In another embodiment, a computer-readable medium containing a plurality of instructions which when executed cause a computing device to implement a method of conditioning a line is disclosed. The method of conditioning the line includes pulling in an ending vertex of a given line if the ending vertex is in a given portion of a pixel, the ending vertex is in a second diamond test area but does not exit and both vertices of the given line are not in the same pixel. The method also includes pushing out a starting vertex if the starting vertex is in the given portion of the pixel and the given line exits a first diamond test area. The method may further include culling the given line if the ending vertex is in a given portion of the pixel, the ending vertex is in the second diamond test area but does not exit and both vertices of the given line are in the same pixel. If the given line is a short line and the given line is in the first diamond test area and the second diamond test area, wherein the given line is a short line if the corresponding coordinates of the starting and ending vertices are in the same pixel, the method may also cull the line.

In yet another embodiment, a processor includes a setup unit, a rasterizer communicatively coupled to the setup unit, and a data write unit communicatively coupled to the rasterizer. The setup unit receives drawing commands and parameters describing one or more geometric primitives, such as lines, polygons or the like. The rasterizer converts the geometric primitives into pixel data. The rasterizer includes line conditioner for pulling in an ending vertex of a given line if it is a given type, the ending vertex is in a given portion of a pixel, the ending vertex is in a second diamond test area but does not exit and both vertices of the given line are not in the same pixel. The line conditioner also pushes out the starting vertex of the given line if it is a given type, the starting vertex is in the given portion of the pixel and the given line exits a first diamond test area. The data write unit outputs the resulting pixel data after the conditioned lines have been converted to pixel data.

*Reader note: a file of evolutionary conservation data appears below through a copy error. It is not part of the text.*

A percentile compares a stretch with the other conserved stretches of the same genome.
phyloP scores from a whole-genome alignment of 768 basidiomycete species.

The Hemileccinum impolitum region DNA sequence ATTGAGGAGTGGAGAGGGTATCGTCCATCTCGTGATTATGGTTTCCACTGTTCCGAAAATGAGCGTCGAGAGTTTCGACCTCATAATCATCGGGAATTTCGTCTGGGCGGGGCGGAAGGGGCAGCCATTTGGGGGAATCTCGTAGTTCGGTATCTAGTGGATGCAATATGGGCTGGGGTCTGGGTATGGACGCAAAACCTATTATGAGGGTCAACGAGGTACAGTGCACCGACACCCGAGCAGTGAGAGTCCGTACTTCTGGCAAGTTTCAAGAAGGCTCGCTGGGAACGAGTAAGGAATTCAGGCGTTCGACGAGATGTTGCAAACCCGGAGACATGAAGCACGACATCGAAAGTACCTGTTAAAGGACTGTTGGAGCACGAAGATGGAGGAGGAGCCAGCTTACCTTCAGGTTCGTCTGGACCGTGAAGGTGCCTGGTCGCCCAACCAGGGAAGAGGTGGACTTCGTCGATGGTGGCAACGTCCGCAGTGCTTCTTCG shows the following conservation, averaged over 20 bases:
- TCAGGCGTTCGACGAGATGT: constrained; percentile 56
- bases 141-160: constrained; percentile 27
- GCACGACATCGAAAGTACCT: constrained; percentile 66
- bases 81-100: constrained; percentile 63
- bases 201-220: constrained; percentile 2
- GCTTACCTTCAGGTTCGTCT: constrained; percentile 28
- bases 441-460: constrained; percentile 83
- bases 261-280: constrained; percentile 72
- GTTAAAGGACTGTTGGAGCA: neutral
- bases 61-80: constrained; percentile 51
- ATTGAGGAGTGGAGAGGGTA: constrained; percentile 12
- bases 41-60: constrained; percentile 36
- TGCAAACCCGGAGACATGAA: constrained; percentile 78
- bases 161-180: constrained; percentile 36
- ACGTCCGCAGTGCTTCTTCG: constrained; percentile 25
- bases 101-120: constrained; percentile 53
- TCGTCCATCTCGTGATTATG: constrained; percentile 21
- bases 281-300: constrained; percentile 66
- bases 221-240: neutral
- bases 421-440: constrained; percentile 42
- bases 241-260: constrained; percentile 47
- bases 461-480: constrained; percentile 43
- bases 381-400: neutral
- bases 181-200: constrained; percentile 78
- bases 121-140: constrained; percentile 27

BRIEF DESCRIPTION OF THE DRAWINGS

Embodiments of the present invention are illustrated by way of example and not by way of limitation, in the figures of the accompanying drawings and in which like reference numerals refer to similar elements and in which:

FIG. 1 shows a block diagram of an exemplary computing device for implementing embodiments of the present invention.

FIG. 2 shows some concepts for understanding the resterization techniques, in accordance with embodiments of the present invention.

FIGS. 3A and 3B show an x-major and a y-major diamond test area, in accordance with one embodiment of the present invention.

FIG. 4 shows a block diagram of a processor, in accordance with one embodiment of the present invention.

FIG. 5 shows a flow diagram of a method of rasterizing lines, in accordance with one embodiment of the present invention.

FIGS. 6A-^6E show a flow diagram of a method of conditioning a line, in accordance with one embodiment of the present invention.